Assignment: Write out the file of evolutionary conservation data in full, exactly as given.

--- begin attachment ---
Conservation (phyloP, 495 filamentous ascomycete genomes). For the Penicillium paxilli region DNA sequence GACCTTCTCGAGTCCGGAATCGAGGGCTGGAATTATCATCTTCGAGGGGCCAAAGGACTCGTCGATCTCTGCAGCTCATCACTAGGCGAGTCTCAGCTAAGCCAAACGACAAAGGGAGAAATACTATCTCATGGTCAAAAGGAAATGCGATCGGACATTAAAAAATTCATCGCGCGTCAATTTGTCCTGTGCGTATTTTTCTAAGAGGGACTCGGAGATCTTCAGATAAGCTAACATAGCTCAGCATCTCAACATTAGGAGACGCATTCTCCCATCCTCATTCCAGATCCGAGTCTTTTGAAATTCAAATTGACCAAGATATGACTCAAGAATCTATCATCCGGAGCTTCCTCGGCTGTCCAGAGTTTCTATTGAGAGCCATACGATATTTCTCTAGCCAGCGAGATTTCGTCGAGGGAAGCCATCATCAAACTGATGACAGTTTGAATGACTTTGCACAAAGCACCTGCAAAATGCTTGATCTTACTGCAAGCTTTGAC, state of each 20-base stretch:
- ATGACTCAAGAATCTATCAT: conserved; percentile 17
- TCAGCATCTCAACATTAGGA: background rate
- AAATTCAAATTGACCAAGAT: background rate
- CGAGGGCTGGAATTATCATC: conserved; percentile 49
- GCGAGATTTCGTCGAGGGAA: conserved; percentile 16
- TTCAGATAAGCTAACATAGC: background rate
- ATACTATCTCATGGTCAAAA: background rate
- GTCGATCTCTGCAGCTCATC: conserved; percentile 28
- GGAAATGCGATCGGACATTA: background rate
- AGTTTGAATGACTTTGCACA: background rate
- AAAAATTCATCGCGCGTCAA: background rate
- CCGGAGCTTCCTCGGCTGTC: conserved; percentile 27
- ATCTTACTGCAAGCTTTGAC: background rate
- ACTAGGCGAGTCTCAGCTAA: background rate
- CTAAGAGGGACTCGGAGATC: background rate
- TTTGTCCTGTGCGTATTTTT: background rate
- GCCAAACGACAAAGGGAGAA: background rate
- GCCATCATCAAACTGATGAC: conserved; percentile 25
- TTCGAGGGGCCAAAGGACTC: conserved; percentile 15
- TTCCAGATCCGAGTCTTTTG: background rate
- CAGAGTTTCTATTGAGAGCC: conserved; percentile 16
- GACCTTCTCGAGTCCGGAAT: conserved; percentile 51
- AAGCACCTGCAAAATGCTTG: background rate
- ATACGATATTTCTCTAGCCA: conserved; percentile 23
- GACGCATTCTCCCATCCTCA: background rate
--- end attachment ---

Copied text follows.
Conservation (phyloP, 495 filamentous ascomycete genomes). For the Penicillium paxilli region DNA sequence GACCTTCTCGAGTCCGGAATCGAGGGCTGGAATTATCATCTTCGAGGGGCCAAAGGACTCGTCGATCTCTGCAGCTCATCACTAGGCGAGTCTCAGCTAAGCCAAACGACAAAGGGAGAAATACTATCTCATGGTCAAAAGGAAATGCGATCGGACATTAAAAAATTCATCGCGCGTCAATTTGTCCTGTGCGTATTTTTCTAAGAGGGACTCGGAGATCTTCAGATAAGCTAACATAGCTCAGCATCTCAACATTAGGAGACGCATTCTCCCATCCTCATTCCAGATCCGAGTCTTTTGAAATTCAAATTGACCAAGATATGACTCAAGAATCTATCATCCGGAGCTTCCTCGGCTGTCCAGAGTTTCTATTGAGAGCCATACGATATTTCTCTAGCCAGCGAGATTTCGTCGAGGGAAGCCATCATCAAACTGATGACAGTTTGAATGACTTTGCACAAAGCACCTGCAAAATGCTTGATCTTACTGCAAGCTTTGAC, state of each 20-base stretch:
- ATGACTCAAGAATCTATCAT: conserved; percentile 17
- TCAGCATCTCAACATTAGGA: background rate
- AAATTCAAATTGACCAAGAT: background rate
- CGAGGGCTGGAATTATCATC: conserved; percentile 49
- GCGAGATTTCGTCGAGGGAA: conserved; percentile 16
- TTCAGATAAGCTAACATAGC: background rate
- ATACTATCTCATGGTCAAAA: background rate
- GTCGATCTCTGCAGCTCATC: conserved; percentile 28
- GGAAATGCGATCGGACATTA: background rate
- AGTTTGAATGACTTTGCACA: background rate
- AAAAATTCATCGCGCGTCAA: background rate
- CCGGAGCTTCCTCGGCTGTC: conserved; percentile 27
- ATCTTACTGCAAGCTTTGAC: background rate
- ACTAGGCGAGTCTCAGCTAA: background rate
- CTAAGAGGGACTCGGAGATC: background rate
- TTTGTCCTGTGCGTATTTTT: background rate
- GCCAAACGACAAAGGGAGAA: background rate
- GCCATCATCAAACTGATGAC: conserved; percentile 25
- TTCGAGGGGCCAAAGGACTC: conserved; percentile 15
- TTCCAGATCCGAGTCTTTTG: background rate
- CAGAGTTTCTATTGAGAGCC: conserved; percentile 16
- GACCTTCTCGAGTCCGGAAT: conserved; percentile 51
- AAGCACCTGCAAAATGCTTG: background rate
- ATACGATATTTCTCTAGCCA: conserved; percentile 23
- GACGCATTCTCCCATCCTCA: background rate